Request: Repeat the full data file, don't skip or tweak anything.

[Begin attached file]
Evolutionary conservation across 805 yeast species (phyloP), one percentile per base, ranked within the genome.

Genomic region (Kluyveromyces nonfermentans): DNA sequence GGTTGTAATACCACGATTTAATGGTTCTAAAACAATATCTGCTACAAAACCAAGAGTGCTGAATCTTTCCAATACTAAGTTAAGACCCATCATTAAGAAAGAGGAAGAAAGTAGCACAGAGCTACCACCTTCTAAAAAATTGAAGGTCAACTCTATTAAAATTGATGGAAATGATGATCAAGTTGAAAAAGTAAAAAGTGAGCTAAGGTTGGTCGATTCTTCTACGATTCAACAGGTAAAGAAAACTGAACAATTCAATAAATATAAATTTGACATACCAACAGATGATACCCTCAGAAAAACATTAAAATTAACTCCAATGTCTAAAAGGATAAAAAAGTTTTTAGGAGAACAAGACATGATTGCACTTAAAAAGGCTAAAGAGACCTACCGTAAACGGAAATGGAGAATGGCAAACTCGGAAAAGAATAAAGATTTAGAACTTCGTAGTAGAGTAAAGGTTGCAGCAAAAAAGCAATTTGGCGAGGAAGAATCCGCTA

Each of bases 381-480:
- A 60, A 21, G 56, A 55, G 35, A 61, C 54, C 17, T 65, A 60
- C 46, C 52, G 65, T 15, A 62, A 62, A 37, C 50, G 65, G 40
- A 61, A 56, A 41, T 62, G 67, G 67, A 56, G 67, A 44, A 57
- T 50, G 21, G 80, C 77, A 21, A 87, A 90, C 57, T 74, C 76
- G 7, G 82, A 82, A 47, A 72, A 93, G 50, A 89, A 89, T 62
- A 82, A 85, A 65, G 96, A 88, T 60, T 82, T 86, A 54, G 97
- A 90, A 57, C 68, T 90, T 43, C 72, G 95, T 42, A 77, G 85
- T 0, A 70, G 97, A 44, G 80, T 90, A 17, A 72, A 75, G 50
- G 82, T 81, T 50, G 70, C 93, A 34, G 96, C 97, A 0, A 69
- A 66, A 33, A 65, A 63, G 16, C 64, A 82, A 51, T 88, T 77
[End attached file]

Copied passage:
Evolutionary conservation across 805 yeast species (phyloP), one percentile per base, ranked within the genome.

Genomic region (Kluyveromyces nonfermentans): DNA sequence GGTTGTAATACCACGATTTAATGGTTCTAAAACAATATCTGCTACAAAACCAAGAGTGCTGAATCTTTCCAATACTAAGTTAAGACCCATCATTAAGAAAGAGGAAGAAAGTAGCACAGAGCTACCACCTTCTAAAAAATTGAAGGTCAACTCTATTAAAATTGATGGAAATGATGATCAAGTTGAAAAAGTAAAAAGTGAGCTAAGGTTGGTCGATTCTTCTACGATTCAACAGGTAAAGAAAACTGAACAATTCAATAAATATAAATTTGACATACCAACAGATGATACCCTCAGAAAAACATTAAAATTAACTCCAATGTCTAAAAGGATAAAAAAGTTTTTAGGAGAACAAGACATGATTGCACTTAAAAAGGCTAAAGAGACCTACCGTAAACGGAAATGGAGAATGGCAAACTCGGAAAAGAATAAAGATTTAGAACTTCGTAGTAGAGTAAAGGTTGCAGCAAAAAAGCAATTTGGCGAGGAAGAATCCGCTA

Each of bases 381-480:
- A 60, A 21, G 56, A 55, G 35, A 61, C 54, C 17, T 65, A 60
- C 46, C 52, G 65, T 15, A 62, A 62, A 37, C 50, G 65, G 40
- A 61, A 56, A 41, T 62, G 67, G 67, A 56, G 67, A 44, A 57
- T 50, G 21, G 80, C 77, A 21, A 87, A 90, C 57, T 74, C 76
- G 7, G 82, A 82, A 47, A 72, A 93, G 50, A 89, A 89, T 62
- A 82, A 85, A 65, G 96, A 88, T 60, T 82, T 86, A 54, G 97
- A 90, A 57, C 68, T 90, T 43, C 72, G 95, T 42, A 77, G 85
- T 0, A 70, G 97, A 44, G 80, T 90, A 17, A 72, A 75, G 50
- G 82, T 81, T 50, G 70, C 93, A 34, G 96, C 97, A 0, A 69
- A 66, A 33, A 65, A 63, G 16, C 64, A 82, A 51, T 88, T 77